They also reported a 25.9% improvement in fatigue after three weeks, which increased to 46.5% after twelve weeks. Sleep improved by 44.3% in total and anxiety reduced by 55.5%. However, those taking the amitriptyline drug and placebo also reported improvements in pain, fatigue, sleep quality, and anxiety, so larger studies are required.

Panax ginseng has also been studied in patients with Chronic Fatigue Syndrome, or ME. Trials have found that taking a supplement for just eight days can significantly improve energy, mood, and mental performance. Other studies have found that panax ginseng can reduce fatigue for sufferers of multiple sclerosis (MS). In one trial, 52 female MS patients were given 500mg of panax ginseng or a placebo daily for three months, and findings showed that ginseng reduced fatigue and had a significant positive effect on the quality of life compared to the placebo.

American Ginseng for Fatigue

A lot of the research into American Ginseng’s fatigue-fighting properties has been beyond regular tiredness. It’s has been shown to combat some aspects of cancer-related fatigue, which is common in patients undergoing chemotherapy. The exact chemical or ingredient that causes this is unknown, but considering the limited options to those suffering from fatigue, it may offer some sought-after relief.

One trial involved 360 patients who were either having or had recently finished treatment for cancer. They were given 2000mg of American ginseng or a placebo for eight weeks, and at the end of the trial those taking ginseng supplements reported significantly lower fatigue scores than those taking the placebo, particularly for ‘general' and ‘physical' fatigue. Many other studies have backed up this outcome, with the added benefit that there little toxicity associated with taking a relatively high ginseng supplement daily (around 2000mg).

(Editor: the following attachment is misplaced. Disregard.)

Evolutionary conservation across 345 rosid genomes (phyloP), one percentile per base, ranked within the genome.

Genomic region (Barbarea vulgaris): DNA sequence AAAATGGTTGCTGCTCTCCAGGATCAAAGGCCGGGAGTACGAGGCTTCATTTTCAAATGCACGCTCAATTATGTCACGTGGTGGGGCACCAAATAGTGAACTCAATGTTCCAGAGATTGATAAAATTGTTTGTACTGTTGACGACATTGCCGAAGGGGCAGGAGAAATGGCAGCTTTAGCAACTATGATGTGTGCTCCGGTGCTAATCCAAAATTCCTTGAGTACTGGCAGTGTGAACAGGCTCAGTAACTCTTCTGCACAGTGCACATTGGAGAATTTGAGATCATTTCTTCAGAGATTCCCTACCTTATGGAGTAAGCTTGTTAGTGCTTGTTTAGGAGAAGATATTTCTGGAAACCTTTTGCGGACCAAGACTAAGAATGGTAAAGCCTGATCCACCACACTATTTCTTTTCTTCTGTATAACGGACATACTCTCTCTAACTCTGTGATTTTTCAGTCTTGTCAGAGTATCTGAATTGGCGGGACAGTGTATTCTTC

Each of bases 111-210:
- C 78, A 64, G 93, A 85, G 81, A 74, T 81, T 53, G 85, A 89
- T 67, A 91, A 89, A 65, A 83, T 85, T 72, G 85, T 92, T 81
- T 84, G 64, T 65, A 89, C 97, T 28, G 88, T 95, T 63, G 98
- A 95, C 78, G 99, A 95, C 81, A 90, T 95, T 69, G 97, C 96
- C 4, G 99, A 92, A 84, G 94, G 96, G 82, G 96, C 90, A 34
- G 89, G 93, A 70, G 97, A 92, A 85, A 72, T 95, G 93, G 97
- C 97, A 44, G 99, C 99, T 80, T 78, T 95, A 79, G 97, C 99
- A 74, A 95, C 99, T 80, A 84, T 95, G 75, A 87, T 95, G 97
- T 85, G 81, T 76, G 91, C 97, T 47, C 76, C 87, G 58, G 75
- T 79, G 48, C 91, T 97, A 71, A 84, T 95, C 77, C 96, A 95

Many experts are quick to mention that American Ginseng supplements can interfere with medication that’s commonly given to cancer survivors, or ongoing cancer treatments. It’s important that you consult your doctor before taking anything other than your prescribed treatment, if you or someone you know is in this situation.

Siberian Ginseng for Fatigue

The anti-fatigue effects of Siberian Ginseng are more contested than the two previous kinds (possibly due to its lack of ginsenosides). For the layperson, it can be hard to precisely see what is meant when ‘fatigue’ is mentioned. Research has been conducted on a wide range of fatigue conditions, from the chronic to muscular tiredness felt when exercising.

Siberian Ginseng, unfortunately, won’t give you a second wind during your gym routine: research in 2000 found that it does not improve cyclists’ performances during 10km rides. An interesting study was conducted on its effects on chronic fatigue: out of the 96 subjects with the condition, Siberian Ginseng was the most effective on the 45 subjects who had “less severe fatigue”.

Whilst this may seem like a less-than-ideal conclusion to draw, chronic fatigue syndrome is a notoriously complex condition with a myriad of causes, including infection, mental health and genetic factors. This type of ginseng may simply be more effective against some causes of fatigue and not others – further research will be important in discovering which.


There’s a lot to be said for ginseng’s overall fatigue fighting abilities. Naturally, the three main kinds affect the body in different ways, so it pays to investigate which will have the greatest effect on your physical state. Luckily, there’s decades of research to help you with making an informed choice, with optimistic results – especially regarding Korean Ginseng.

So if you’re looking to bring back the energy you once had, supplement your life with some ginseng. As always, consult with a doctor if you’re either already taking medication or have a diagnosed condition.